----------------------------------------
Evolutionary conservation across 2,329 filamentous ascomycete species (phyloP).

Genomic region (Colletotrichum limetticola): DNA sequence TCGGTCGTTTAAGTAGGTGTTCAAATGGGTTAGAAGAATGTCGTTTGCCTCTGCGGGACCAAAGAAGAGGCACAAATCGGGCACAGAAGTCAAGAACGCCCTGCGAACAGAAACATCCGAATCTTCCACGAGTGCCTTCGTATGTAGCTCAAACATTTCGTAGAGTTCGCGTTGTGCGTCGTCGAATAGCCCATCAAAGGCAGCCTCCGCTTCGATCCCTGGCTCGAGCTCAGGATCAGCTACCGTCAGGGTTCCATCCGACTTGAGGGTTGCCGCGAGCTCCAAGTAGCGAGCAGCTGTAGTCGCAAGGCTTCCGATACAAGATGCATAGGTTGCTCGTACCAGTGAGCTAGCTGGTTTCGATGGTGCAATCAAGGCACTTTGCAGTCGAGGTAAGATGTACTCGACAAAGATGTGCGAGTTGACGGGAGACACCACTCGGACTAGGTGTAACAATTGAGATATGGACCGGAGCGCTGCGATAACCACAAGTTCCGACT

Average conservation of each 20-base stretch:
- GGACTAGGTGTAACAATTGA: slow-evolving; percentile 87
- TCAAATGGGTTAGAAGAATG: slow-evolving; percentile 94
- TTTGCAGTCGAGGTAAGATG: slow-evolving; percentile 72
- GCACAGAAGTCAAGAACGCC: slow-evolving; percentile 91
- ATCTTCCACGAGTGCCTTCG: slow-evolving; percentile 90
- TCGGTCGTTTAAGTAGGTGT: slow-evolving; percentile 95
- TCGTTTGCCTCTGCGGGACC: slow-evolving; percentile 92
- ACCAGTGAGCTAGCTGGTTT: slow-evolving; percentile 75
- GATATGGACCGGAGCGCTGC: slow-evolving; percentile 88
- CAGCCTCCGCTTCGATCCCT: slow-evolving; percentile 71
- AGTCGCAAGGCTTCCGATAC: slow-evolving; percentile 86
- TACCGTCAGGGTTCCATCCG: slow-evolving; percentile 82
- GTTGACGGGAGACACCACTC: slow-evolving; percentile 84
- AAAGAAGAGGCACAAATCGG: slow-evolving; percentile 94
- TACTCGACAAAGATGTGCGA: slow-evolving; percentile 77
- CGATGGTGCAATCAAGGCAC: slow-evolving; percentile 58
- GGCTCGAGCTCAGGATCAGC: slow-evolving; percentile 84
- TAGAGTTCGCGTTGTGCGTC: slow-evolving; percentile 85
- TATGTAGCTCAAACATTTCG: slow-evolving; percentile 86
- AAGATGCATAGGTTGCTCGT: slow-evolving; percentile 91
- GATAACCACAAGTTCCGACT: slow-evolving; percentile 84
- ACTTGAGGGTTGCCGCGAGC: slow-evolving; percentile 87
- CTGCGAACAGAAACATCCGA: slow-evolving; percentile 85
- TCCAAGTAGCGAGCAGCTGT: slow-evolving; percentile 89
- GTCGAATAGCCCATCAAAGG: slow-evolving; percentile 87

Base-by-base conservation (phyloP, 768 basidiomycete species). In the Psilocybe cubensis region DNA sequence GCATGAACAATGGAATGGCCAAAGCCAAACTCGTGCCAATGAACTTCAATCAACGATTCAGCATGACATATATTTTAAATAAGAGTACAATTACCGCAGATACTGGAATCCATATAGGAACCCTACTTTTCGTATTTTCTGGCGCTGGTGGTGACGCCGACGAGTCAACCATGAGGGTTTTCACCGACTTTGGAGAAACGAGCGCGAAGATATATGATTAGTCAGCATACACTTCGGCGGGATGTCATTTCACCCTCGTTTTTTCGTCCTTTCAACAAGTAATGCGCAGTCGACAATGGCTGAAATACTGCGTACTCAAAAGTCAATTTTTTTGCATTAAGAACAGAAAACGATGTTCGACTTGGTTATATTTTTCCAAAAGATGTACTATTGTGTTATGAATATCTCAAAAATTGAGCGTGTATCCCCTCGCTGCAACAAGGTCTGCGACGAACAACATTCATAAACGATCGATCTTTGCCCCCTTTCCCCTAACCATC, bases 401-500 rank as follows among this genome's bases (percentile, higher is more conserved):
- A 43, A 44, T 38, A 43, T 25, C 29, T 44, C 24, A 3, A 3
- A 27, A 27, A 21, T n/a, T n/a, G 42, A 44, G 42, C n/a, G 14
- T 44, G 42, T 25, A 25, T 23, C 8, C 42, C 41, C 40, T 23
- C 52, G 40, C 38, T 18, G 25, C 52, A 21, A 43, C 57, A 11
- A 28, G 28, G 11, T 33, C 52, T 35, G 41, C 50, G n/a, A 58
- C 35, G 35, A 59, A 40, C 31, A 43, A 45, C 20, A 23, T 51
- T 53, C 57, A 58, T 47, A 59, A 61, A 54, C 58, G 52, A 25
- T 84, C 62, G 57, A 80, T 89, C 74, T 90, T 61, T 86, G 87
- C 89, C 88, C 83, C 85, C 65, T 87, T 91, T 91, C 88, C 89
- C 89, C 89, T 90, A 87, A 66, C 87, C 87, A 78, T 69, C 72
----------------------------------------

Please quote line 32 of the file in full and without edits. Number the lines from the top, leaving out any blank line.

- T 44, G 42, T 25, A 25, T 23, C 8, C 42, C 41, C 40, T 23